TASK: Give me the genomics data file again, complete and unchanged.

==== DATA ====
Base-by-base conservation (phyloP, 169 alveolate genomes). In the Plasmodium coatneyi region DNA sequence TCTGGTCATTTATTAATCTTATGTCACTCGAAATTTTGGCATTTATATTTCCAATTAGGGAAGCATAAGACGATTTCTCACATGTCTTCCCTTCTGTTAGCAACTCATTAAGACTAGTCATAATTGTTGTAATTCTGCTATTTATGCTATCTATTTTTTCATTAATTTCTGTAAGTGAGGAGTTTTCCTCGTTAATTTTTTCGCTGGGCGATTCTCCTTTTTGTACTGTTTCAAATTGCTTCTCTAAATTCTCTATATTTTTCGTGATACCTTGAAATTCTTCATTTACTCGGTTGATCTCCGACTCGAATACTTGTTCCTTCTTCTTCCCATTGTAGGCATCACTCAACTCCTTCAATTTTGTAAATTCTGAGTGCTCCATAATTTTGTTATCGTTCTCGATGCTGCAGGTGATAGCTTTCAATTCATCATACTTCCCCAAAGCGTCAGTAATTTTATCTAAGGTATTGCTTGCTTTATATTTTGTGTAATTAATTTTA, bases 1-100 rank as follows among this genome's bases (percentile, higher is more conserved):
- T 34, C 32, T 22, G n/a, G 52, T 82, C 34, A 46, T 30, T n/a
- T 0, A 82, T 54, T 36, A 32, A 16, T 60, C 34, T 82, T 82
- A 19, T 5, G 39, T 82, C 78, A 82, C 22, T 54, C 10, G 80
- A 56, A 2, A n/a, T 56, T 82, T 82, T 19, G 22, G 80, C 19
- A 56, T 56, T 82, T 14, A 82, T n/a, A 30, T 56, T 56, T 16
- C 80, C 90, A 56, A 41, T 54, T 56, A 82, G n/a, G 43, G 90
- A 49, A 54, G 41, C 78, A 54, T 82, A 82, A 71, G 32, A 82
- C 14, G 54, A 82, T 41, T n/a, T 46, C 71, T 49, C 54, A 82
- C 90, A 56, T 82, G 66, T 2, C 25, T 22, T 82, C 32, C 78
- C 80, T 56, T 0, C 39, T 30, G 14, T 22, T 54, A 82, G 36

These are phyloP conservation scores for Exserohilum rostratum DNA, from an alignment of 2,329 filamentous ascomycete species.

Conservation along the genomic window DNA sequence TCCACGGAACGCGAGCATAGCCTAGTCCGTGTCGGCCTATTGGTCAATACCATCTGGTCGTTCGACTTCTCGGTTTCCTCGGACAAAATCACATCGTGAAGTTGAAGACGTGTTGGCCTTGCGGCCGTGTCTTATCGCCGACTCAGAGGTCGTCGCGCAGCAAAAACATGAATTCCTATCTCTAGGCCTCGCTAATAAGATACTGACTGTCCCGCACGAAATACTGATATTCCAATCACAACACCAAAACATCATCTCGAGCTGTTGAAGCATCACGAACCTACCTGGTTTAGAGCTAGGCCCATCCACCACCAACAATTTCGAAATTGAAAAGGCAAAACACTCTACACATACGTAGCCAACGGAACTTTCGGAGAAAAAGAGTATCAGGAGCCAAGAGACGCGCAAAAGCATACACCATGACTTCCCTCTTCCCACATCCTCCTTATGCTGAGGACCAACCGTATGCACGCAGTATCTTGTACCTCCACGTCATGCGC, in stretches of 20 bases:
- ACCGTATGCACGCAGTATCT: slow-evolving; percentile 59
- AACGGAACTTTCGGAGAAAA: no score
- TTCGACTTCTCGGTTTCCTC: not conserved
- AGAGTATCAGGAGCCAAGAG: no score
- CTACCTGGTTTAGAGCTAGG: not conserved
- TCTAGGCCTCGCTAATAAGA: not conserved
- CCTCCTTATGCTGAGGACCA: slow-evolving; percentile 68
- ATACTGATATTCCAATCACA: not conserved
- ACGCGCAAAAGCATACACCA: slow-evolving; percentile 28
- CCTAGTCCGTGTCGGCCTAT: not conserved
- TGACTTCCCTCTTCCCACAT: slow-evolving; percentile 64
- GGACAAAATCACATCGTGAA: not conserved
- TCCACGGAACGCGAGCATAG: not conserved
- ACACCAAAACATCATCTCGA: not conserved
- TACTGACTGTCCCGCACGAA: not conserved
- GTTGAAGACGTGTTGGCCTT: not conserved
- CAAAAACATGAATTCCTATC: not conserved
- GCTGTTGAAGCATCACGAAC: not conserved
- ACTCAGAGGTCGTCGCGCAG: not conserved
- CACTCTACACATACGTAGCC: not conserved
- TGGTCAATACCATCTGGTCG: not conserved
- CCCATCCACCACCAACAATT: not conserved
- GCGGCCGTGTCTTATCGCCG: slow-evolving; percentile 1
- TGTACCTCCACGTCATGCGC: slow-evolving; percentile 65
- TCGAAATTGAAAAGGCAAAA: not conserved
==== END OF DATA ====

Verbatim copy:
Base-by-base conservation (phyloP, 169 alveolate genomes). In the Plasmodium coatneyi region DNA sequence TCTGGTCATTTATTAATCTTATGTCACTCGAAATTTTGGCATTTATATTTCCAATTAGGGAAGCATAAGACGATTTCTCACATGTCTTCCCTTCTGTTAGCAACTCATTAAGACTAGTCATAATTGTTGTAATTCTGCTATTTATGCTATCTATTTTTTCATTAATTTCTGTAAGTGAGGAGTTTTCCTCGTTAATTTTTTCGCTGGGCGATTCTCCTTTTTGTACTGTTTCAAATTGCTTCTCTAAATTCTCTATATTTTTCGTGATACCTTGAAATTCTTCATTTACTCGGTTGATCTCCGACTCGAATACTTGTTCCTTCTTCTTCCCATTGTAGGCATCACTCAACTCCTTCAATTTTGTAAATTCTGAGTGCTCCATAATTTTGTTATCGTTCTCGATGCTGCAGGTGATAGCTTTCAATTCATCATACTTCCCCAAAGCGTCAGTAATTTTATCTAAGGTATTGCTTGCTTTATATTTTGTGTAATTAATTTTA, bases 1-100 rank as follows among this genome's bases (percentile, higher is more conserved):
- T 34, C 32, T 22, G n/a, G 52, T 82, C 34, A 46, T 30, T n/a
- T 0, A 82, T 54, T 36, A 32, A 16, T 60, C 34, T 82, T 82
- A 19, T 5, G 39, T 82, C 78, A 82, C 22, T 54, C 10, G 80
- A 56, A 2, A n/a, T 56, T 82, T 82, T 19, G 22, G 80, C 19
- A 56, T 56, T 82, T 14, A 82, T n/a, A 30, T 56, T 56, T 16
- C 80, C 90, A 56, A 41, T 54, T 56, A 82, G n/a, G 43, G 90
- A 49, A 54, G 41, C 78, A 54, T 82, A 82, A 71, G 32, A 82
- C 14, G 54, A 82, T 41, T n/a, T 46, C 71, T 49, C 54, A 82
- C 90, A 56, T 82, G 66, T 2, C 25, T 22, T 82, C 32, C 78
- C 80, T 56, T 0, C 39, T 30, G 14, T 22, T 54, A 82, G 36

These are phyloP conservation scores for Exserohilum rostratum DNA, from an alignment of 2,329 filamentous ascomycete species.

Conservation along the genomic window DNA sequence TCCACGGAACGCGAGCATAGCCTAGTCCGTGTCGGCCTATTGGTCAATACCATCTGGTCGTTCGACTTCTCGGTTTCCTCGGACAAAATCACATCGTGAAGTTGAAGACGTGTTGGCCTTGCGGCCGTGTCTTATCGCCGACTCAGAGGTCGTCGCGCAGCAAAAACATGAATTCCTATCTCTAGGCCTCGCTAATAAGATACTGACTGTCCCGCACGAAATACTGATATTCCAATCACAACACCAAAACATCATCTCGAGCTGTTGAAGCATCACGAACCTACCTGGTTTAGAGCTAGGCCCATCCACCACCAACAATTTCGAAATTGAAAAGGCAAAACACTCTACACATACGTAGCCAACGGAACTTTCGGAGAAAAAGAGTATCAGGAGCCAAGAGACGCGCAAAAGCATACACCATGACTTCCCTCTTCCCACATCCTCCTTATGCTGAGGACCAACCGTATGCACGCAGTATCTTGTACCTCCACGTCATGCGC, in stretches of 20 bases:
- ACCGTATGCACGCAGTATCT: slow-evolving; percentile 59
- AACGGAACTTTCGGAGAAAA: no score
- TTCGACTTCTCGGTTTCCTC: not conserved
- AGAGTATCAGGAGCCAAGAG: no score
- CTACCTGGTTTAGAGCTAGG: not conserved
- TCTAGGCCTCGCTAATAAGA: not conserved
- CCTCCTTATGCTGAGGACCA: slow-evolving; percentile 68
- ATACTGATATTCCAATCACA: not conserved
- ACGCGCAAAAGCATACACCA: slow-evolving; percentile 28
- CCTAGTCCGTGTCGGCCTAT: not conserved
- TGACTTCCCTCTTCCCACAT: slow-evolving; percentile 64
- GGACAAAATCACATCGTGAA: not conserved
- TCCACGGAACGCGAGCATAG: not conserved
- ACACCAAAACATCATCTCGA: not conserved
- TACTGACTGTCCCGCACGAA: not conserved
- GTTGAAGACGTGTTGGCCTT: not conserved
- CAAAAACATGAATTCCTATC: not conserved
- GCTGTTGAAGCATCACGAAC: not conserved
- ACTCAGAGGTCGTCGCGCAG: not conserved
- CACTCTACACATACGTAGCC: not conserved
- TGGTCAATACCATCTGGTCG: not conserved
- CCCATCCACCACCAACAATT: not conserved
- GCGGCCGTGTCTTATCGCCG: slow-evolving; percentile 1
- TGTACCTCCACGTCATGCGC: slow-evolving; percentile 65
- TCGAAATTGAAAAGGCAAAA: not conserved